We still can't promise that the homes are getting built, but we're extremely confident that the existing building is getting demolished. This confidence stems from the fact that we've seen it with our own eyes. Here, check out these images:
About two years ago, we brought 1036-38 N. 4th St. to your attention, lamenting the presence of this large, empty building in a wonderful part of Northern Liberties. We noted that the building, which stretched all the way back to Leithgow Street, had gone to sheriff's sale in 2012 but the owners entered into a payment plan, staying the sale. At the time, we predicted that a developer would purchase the property and convert it into loft apartments, similar to a project that fell through over a decade ago.
In the past
Not even a year later, we learned that Callahan Ward was meeting with the community with a plan to demolish the old building and construct three new homes in its place. After a couple of tries with the NLNA zoning committee, the developers got neighborhood support and ultimately approval from the ZBA. It's no surprise that these developers, who have built several other projects in the neighborhood, were able to craft a project that the community was able to get behind.
The project, as we detailed previously, calls for one home on 4th Street, one home at the corner of Leithgow & George, and another on Leithgow Street, all designed by KJO Architecture. Let's check in on their progress, shall we?
It's really not fair to single out one blighted property in the neighborhoods surrounding Temple. Despite the impressive number of projects in the area in recent years, there are still too many blighted buildings and vacant lots for us to count. So why, of all the vacant buildings in this part of town, do we bring 1731 Master St. to your attention today?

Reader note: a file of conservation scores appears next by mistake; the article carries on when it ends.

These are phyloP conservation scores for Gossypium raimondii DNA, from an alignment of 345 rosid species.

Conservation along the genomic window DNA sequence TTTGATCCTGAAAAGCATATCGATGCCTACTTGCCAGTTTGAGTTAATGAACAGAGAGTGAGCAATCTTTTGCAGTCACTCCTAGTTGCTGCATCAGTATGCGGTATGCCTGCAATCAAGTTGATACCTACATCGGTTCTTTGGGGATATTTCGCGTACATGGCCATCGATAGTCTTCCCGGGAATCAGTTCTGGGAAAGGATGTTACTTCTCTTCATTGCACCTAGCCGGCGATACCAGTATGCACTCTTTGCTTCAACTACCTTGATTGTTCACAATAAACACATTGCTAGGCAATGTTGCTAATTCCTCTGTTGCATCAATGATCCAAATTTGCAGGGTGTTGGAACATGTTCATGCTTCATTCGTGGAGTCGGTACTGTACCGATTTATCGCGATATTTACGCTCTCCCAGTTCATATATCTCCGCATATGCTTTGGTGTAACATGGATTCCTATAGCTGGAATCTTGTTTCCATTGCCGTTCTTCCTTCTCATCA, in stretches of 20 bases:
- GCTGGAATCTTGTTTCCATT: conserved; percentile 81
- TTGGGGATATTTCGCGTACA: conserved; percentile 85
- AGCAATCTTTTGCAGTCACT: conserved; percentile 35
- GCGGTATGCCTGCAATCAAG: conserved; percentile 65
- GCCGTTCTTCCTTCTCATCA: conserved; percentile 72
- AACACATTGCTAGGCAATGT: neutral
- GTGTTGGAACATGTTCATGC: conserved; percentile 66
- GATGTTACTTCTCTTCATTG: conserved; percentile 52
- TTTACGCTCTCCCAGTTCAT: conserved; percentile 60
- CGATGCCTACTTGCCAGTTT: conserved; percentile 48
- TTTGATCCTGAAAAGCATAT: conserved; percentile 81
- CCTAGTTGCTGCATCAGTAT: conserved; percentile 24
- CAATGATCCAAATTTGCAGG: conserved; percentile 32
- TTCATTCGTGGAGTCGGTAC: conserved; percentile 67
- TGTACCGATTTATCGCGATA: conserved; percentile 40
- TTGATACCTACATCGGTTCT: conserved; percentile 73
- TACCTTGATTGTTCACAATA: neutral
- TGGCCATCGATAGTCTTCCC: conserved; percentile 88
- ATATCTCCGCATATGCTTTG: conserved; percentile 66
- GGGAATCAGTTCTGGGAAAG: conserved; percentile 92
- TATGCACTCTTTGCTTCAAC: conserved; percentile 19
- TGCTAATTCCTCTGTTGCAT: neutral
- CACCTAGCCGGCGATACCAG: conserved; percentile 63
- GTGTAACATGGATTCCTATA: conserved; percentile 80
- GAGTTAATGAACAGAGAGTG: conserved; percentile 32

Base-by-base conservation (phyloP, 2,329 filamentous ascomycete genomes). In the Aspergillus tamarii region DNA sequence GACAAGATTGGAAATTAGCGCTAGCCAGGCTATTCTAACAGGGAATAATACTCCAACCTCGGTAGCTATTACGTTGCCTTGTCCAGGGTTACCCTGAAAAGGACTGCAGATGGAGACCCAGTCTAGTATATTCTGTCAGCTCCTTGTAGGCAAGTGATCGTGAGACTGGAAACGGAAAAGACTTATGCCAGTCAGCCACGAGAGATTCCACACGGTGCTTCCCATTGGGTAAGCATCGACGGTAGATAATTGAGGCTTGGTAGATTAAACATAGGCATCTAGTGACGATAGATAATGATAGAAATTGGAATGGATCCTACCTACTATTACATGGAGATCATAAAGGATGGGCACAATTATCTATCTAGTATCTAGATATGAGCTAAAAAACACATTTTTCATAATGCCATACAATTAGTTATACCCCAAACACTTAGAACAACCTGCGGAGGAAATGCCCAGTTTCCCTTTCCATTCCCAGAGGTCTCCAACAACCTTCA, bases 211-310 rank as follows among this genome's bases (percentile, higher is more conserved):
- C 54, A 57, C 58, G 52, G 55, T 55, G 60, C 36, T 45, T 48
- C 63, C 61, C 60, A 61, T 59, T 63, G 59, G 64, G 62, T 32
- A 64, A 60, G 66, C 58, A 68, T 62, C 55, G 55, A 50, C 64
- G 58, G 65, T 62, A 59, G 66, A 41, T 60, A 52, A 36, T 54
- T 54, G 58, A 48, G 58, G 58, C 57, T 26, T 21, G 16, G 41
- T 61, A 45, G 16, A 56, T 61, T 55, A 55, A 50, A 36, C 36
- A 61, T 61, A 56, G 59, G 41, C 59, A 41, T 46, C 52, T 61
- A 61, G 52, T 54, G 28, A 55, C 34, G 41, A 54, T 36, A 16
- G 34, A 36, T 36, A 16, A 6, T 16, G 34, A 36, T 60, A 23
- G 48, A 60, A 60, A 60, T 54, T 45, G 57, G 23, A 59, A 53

1731 Master St.
View from the north
A look at the back, with less glare
The forest growing out of the building was what first drew our attention. Looking at some historical images from Google Street View, it's clear the building has had an ivy problem for years. But it's only recently that the ivy has become much more aggressive, seemingly intent on swallowing the building whole. This would indeed be a shame, because the building has some terrific bones.
Buzzing through Brewerytown yesterday, we spied a new zoning notice on a dilapidated building on the 2700 block of Stiles Street, a block that's got more than its share of vacancy.
Zoning notice on Stiles Street
The rest of the block
When we stopped to snap some photos and get a closer look, we realized that the address is actually 2712 W. Cabot St. even though the building frontage is on Stiles and it's just a vacant lot on Cabot Street. Cabot Street's in better shape than Stiles Street, but it also (sarcastically) boasts a number of vacant lots.
On the northwestern fringe of our West Philly coverage area, 5052 Walnut St. has stood vacant for years. In 2013, we had our eye on it, lamenting its poor condition, and noted that it had been in bad shape for many years. Architecturally, this building is something to look at and would really stand out in Center City, but in West Philly there are others like it. Across the street, for example. Recently, while checking in on some single-family projects in the area, we saw that the building is finally getting the attention it deserves. However, as you will see in the photo progression below, it's become clear that the building will look a bit different on the outside than it had looked before.
Over the winter a reader living on the 1500 block of Brown Street emailed us, frustrated about the condition the blighted properties on Ridge Avenue abutting the back of her home. We had some good news at the time, that three of the worst buildings, 1526-30 Ridge Ave., had been listed for sale and were already under agreement. We considered the possibility that the new owners would renovate the existing buildings, which have, between them, about 11K sqft of space. But we figured it was more likely they'd demolish the old buildings and start with a clean slate. And wouldn't you know it, we were correct for a change.
These three will come down
The developers will demolish the buildings in short order to make way for a new building that will sit on all three lots. The project calls for a five-story building with ground-floor retail and ten apartments above. This building will be about 55' tall, compared to the other buildings on the block which we'd imagine are only about 30' tall. The project does need to go before the ZBA, so it's possible it will change somewhat as it goes through the community process, or it may totally fall through. But considering the collection of similar projects on the 1600 block, some of which rise five stories, we suspect this project will ultimately get approved.